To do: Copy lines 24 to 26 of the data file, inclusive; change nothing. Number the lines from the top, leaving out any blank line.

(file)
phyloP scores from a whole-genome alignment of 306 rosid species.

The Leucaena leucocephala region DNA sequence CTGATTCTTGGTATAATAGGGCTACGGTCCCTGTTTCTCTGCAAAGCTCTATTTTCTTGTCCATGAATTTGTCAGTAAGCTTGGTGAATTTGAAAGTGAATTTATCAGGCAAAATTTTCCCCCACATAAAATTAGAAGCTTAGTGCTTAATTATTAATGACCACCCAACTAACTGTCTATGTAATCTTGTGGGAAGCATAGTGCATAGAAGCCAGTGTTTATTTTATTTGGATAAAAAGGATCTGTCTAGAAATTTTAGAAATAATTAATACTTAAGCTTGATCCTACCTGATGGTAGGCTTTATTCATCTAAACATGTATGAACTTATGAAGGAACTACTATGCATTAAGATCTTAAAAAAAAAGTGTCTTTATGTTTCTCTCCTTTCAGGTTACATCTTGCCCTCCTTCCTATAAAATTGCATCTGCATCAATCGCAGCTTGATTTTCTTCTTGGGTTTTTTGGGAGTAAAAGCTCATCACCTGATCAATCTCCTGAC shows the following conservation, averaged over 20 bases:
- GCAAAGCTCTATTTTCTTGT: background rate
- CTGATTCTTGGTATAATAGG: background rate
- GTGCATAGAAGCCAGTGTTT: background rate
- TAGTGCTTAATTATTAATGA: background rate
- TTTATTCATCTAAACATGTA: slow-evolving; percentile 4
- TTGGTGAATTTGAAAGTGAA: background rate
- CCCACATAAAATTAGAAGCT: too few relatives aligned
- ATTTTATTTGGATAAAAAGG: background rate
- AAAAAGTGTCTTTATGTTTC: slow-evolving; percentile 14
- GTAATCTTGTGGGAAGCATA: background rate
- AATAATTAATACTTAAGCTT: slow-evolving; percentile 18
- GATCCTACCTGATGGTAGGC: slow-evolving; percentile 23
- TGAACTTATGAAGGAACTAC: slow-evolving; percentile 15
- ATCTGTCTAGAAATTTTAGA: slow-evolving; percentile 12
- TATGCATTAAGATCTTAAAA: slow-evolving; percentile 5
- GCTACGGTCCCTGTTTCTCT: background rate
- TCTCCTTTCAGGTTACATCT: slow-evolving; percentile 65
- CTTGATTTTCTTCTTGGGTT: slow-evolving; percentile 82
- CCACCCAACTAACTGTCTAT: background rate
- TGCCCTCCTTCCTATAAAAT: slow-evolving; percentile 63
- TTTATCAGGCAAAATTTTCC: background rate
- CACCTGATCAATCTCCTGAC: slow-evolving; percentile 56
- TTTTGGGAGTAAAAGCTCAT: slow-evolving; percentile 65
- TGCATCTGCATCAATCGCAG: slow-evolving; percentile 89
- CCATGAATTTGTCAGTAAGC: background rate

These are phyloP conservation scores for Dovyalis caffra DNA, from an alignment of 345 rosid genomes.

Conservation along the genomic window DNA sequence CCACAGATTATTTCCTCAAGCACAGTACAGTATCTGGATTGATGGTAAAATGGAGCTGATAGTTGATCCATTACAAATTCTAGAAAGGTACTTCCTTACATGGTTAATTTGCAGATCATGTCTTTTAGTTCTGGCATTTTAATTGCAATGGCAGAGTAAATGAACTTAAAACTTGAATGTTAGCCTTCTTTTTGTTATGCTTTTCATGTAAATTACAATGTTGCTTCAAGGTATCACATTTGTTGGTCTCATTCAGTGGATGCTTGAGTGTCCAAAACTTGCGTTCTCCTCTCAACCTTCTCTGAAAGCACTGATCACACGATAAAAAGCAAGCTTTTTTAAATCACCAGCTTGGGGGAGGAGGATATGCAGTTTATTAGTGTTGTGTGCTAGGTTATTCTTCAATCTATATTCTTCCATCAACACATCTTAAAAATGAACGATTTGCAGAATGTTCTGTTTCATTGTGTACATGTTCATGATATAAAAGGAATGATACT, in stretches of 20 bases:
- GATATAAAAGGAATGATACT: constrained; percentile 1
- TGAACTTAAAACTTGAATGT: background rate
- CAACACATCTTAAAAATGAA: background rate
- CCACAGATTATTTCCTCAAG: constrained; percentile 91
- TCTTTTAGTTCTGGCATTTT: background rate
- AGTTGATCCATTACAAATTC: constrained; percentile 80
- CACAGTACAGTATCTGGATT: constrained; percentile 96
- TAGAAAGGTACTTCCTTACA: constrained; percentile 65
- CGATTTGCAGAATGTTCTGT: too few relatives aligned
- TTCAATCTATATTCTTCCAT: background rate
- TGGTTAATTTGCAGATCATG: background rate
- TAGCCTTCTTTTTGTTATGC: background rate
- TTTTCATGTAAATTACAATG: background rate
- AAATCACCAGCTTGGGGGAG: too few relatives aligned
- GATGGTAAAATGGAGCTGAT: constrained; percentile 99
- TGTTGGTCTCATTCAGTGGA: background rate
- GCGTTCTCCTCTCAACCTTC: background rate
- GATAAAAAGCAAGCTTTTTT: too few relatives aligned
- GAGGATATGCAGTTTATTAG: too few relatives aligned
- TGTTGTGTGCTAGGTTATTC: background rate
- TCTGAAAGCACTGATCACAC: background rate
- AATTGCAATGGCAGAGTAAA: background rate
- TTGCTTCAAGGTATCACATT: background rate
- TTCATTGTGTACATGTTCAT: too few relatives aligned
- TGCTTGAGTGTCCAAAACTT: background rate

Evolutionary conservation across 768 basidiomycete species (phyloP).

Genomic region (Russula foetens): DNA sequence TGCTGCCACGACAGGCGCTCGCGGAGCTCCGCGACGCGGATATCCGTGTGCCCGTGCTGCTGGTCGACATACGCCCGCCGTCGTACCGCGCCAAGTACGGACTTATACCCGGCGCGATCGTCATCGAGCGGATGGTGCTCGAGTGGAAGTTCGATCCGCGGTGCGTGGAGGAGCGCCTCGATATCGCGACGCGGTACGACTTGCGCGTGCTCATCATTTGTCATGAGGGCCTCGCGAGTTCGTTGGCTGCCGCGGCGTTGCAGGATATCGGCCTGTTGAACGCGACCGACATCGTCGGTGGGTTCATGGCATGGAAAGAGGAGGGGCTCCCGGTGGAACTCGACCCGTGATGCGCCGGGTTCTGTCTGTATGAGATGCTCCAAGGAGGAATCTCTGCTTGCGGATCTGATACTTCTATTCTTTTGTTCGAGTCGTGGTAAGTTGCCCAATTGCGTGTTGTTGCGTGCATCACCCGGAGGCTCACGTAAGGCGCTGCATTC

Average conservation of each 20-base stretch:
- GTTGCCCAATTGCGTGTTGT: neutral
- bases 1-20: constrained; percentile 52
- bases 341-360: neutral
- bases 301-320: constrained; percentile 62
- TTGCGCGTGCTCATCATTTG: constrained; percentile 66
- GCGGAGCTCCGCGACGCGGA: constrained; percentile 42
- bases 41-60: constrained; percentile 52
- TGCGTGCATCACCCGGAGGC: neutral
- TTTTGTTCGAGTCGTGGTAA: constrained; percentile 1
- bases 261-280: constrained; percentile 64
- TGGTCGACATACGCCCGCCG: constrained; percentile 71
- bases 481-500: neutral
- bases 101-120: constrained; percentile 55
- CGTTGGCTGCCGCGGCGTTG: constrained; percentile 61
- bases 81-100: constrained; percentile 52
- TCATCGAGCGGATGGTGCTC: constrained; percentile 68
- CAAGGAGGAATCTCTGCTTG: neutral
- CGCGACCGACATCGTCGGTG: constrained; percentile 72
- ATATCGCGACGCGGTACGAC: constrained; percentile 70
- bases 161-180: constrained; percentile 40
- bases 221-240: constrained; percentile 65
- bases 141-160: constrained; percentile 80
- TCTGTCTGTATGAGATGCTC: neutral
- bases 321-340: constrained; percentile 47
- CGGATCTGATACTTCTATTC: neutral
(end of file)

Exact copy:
- CACCTGATCAATCTCCTGAC: slow-evolving; percentile 56
- TTTTGGGAGTAAAAGCTCAT: slow-evolving; percentile 65
- TGCATCTGCATCAATCGCAG: slow-evolving; percentile 89